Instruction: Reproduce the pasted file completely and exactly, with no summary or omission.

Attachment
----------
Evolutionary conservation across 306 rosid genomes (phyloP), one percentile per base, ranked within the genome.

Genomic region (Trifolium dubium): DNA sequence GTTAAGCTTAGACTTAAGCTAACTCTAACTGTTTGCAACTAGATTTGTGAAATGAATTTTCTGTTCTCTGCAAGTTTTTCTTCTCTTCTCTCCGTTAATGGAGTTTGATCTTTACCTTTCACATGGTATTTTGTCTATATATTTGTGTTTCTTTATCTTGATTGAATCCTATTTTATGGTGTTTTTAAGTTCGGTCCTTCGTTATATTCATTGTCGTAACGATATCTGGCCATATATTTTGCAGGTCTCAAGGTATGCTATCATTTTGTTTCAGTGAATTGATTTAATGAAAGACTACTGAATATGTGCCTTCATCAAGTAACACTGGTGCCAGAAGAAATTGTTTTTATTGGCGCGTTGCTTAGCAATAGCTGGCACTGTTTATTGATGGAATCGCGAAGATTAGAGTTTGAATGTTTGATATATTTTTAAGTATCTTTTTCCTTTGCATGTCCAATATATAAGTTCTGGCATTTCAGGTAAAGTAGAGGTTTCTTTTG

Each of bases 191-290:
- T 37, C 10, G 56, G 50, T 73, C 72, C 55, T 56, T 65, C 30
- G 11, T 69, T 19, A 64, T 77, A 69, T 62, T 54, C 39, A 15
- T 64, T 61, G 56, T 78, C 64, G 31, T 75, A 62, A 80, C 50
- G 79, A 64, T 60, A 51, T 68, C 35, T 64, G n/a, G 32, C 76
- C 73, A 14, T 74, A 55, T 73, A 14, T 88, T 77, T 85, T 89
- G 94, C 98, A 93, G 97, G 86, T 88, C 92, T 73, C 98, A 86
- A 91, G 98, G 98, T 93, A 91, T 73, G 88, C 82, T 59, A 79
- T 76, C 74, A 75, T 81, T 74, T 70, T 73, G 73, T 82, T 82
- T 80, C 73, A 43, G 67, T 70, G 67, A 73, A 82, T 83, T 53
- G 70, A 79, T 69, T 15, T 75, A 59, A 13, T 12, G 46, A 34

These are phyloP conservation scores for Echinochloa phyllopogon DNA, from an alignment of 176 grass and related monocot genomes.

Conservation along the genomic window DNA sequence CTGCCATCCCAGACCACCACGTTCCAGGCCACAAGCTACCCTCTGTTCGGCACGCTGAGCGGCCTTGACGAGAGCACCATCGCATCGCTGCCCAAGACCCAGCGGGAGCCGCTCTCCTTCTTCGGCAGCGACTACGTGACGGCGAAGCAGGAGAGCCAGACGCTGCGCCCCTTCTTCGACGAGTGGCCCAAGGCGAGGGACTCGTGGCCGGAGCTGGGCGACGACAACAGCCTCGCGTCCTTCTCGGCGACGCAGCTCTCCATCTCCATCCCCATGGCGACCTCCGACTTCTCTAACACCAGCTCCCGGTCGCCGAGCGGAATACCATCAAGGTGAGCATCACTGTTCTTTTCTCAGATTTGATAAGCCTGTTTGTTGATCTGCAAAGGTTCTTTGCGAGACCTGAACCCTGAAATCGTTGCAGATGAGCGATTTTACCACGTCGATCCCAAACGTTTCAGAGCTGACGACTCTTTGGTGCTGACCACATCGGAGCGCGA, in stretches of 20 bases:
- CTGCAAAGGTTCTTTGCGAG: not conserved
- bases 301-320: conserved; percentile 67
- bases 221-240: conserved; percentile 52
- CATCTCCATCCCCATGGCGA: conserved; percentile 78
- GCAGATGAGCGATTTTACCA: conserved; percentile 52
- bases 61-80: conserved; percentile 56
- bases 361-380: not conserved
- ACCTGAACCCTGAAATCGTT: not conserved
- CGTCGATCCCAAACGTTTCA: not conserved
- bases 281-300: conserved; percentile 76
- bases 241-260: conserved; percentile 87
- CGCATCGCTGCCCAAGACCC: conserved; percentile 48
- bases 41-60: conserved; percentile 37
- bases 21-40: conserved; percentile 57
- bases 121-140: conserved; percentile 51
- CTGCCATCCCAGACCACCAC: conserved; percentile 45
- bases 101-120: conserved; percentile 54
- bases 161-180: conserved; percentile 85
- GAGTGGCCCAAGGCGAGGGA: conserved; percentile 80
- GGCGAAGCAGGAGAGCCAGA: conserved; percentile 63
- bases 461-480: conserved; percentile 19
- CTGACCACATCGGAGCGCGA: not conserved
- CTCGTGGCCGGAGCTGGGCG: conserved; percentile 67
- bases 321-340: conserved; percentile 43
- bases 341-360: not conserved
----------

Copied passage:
Evolutionary conservation across 306 rosid genomes (phyloP), one percentile per base, ranked within the genome.

Genomic region (Trifolium dubium): DNA sequence GTTAAGCTTAGACTTAAGCTAACTCTAACTGTTTGCAACTAGATTTGTGAAATGAATTTTCTGTTCTCTGCAAGTTTTTCTTCTCTTCTCTCCGTTAATGGAGTTTGATCTTTACCTTTCACATGGTATTTTGTCTATATATTTGTGTTTCTTTATCTTGATTGAATCCTATTTTATGGTGTTTTTAAGTTCGGTCCTTCGTTATATTCATTGTCGTAACGATATCTGGCCATATATTTTGCAGGTCTCAAGGTATGCTATCATTTTGTTTCAGTGAATTGATTTAATGAAAGACTACTGAATATGTGCCTTCATCAAGTAACACTGGTGCCAGAAGAAATTGTTTTTATTGGCGCGTTGCTTAGCAATAGCTGGCACTGTTTATTGATGGAATCGCGAAGATTAGAGTTTGAATGTTTGATATATTTTTAAGTATCTTTTTCCTTTGCATGTCCAATATATAAGTTCTGGCATTTCAGGTAAAGTAGAGGTTTCTTTTG

Each of bases 191-290:
- T 37, C 10, G 56, G 50, T 73, C 72, C 55, T 56, T 65, C 30
- G 11, T 69, T 19, A 64, T 77, A 69, T 62, T 54, C 39, A 15
- T 64, T 61, G 56, T 78, C 64, G 31, T 75, A 62, A 80, C 50
- G 79, A 64, T 60, A 51, T 68, C 35, T 64, G n/a, G 32, C 76
- C 73, A 14, T 74, A 55, T 73, A 14, T 88, T 77, T 85, T 89
- G 94, C 98, A 93, G 97, G 86, T 88, C 92, T 73, C 98, A 86
- A 91, G 98, G 98, T 93, A 91, T 73, G 88, C 82, T 59, A 79
- T 76, C 74, A 75, T 81, T 74, T 70, T 73, G 73, T 82, T 82
- T 80, C 73, A 43, G 67, T 70, G 67, A 73, A 82, T 83, T 53
- G 70, A 79, T 69, T 15, T 75, A 59, A 13, T 12, G 46, A 34

These are phyloP conservation scores for Echinochloa phyllopogon DNA, from an alignment of 176 grass and related monocot genomes.

Conservation along the genomic window DNA sequence CTGCCATCCCAGACCACCACGTTCCAGGCCACAAGCTACCCTCTGTTCGGCACGCTGAGCGGCCTTGACGAGAGCACCATCGCATCGCTGCCCAAGACCCAGCGGGAGCCGCTCTCCTTCTTCGGCAGCGACTACGTGACGGCGAAGCAGGAGAGCCAGACGCTGCGCCCCTTCTTCGACGAGTGGCCCAAGGCGAGGGACTCGTGGCCGGAGCTGGGCGACGACAACAGCCTCGCGTCCTTCTCGGCGACGCAGCTCTCCATCTCCATCCCCATGGCGACCTCCGACTTCTCTAACACCAGCTCCCGGTCGCCGAGCGGAATACCATCAAGGTGAGCATCACTGTTCTTTTCTCAGATTTGATAAGCCTGTTTGTTGATCTGCAAAGGTTCTTTGCGAGACCTGAACCCTGAAATCGTTGCAGATGAGCGATTTTACCACGTCGATCCCAAACGTTTCAGAGCTGACGACTCTTTGGTGCTGACCACATCGGAGCGCGA, in stretches of 20 bases:
- CTGCAAAGGTTCTTTGCGAG: not conserved
- bases 301-320: conserved; percentile 67
- bases 221-240: conserved; percentile 52
- CATCTCCATCCCCATGGCGA: conserved; percentile 78
- GCAGATGAGCGATTTTACCA: conserved; percentile 52
- bases 61-80: conserved; percentile 56
- bases 361-380: not conserved
- ACCTGAACCCTGAAATCGTT: not conserved
- CGTCGATCCCAAACGTTTCA: not conserved
- bases 281-300: conserved; percentile 76
- bases 241-260: conserved; percentile 87
- CGCATCGCTGCCCAAGACCC: conserved; percentile 48
- bases 41-60: conserved; percentile 37
- bases 21-40: conserved; percentile 57
- bases 121-140: conserved; percentile 51
- CTGCCATCCCAGACCACCAC: conserved; percentile 45
- bases 101-120: conserved; percentile 54
- bases 161-180: conserved; percentile 85
- GAGTGGCCCAAGGCGAGGGA: conserved; percentile 80
- GGCGAAGCAGGAGAGCCAGA: conserved; percentile 63
- bases 461-480: conserved; percentile 19
- CTGACCACATCGGAGCGCGA: not conserved
- CTCGTGGCCGGAGCTGGGCG: conserved; percentile 67
- bases 321-340: conserved; percentile 43
- bases 341-360: not conserved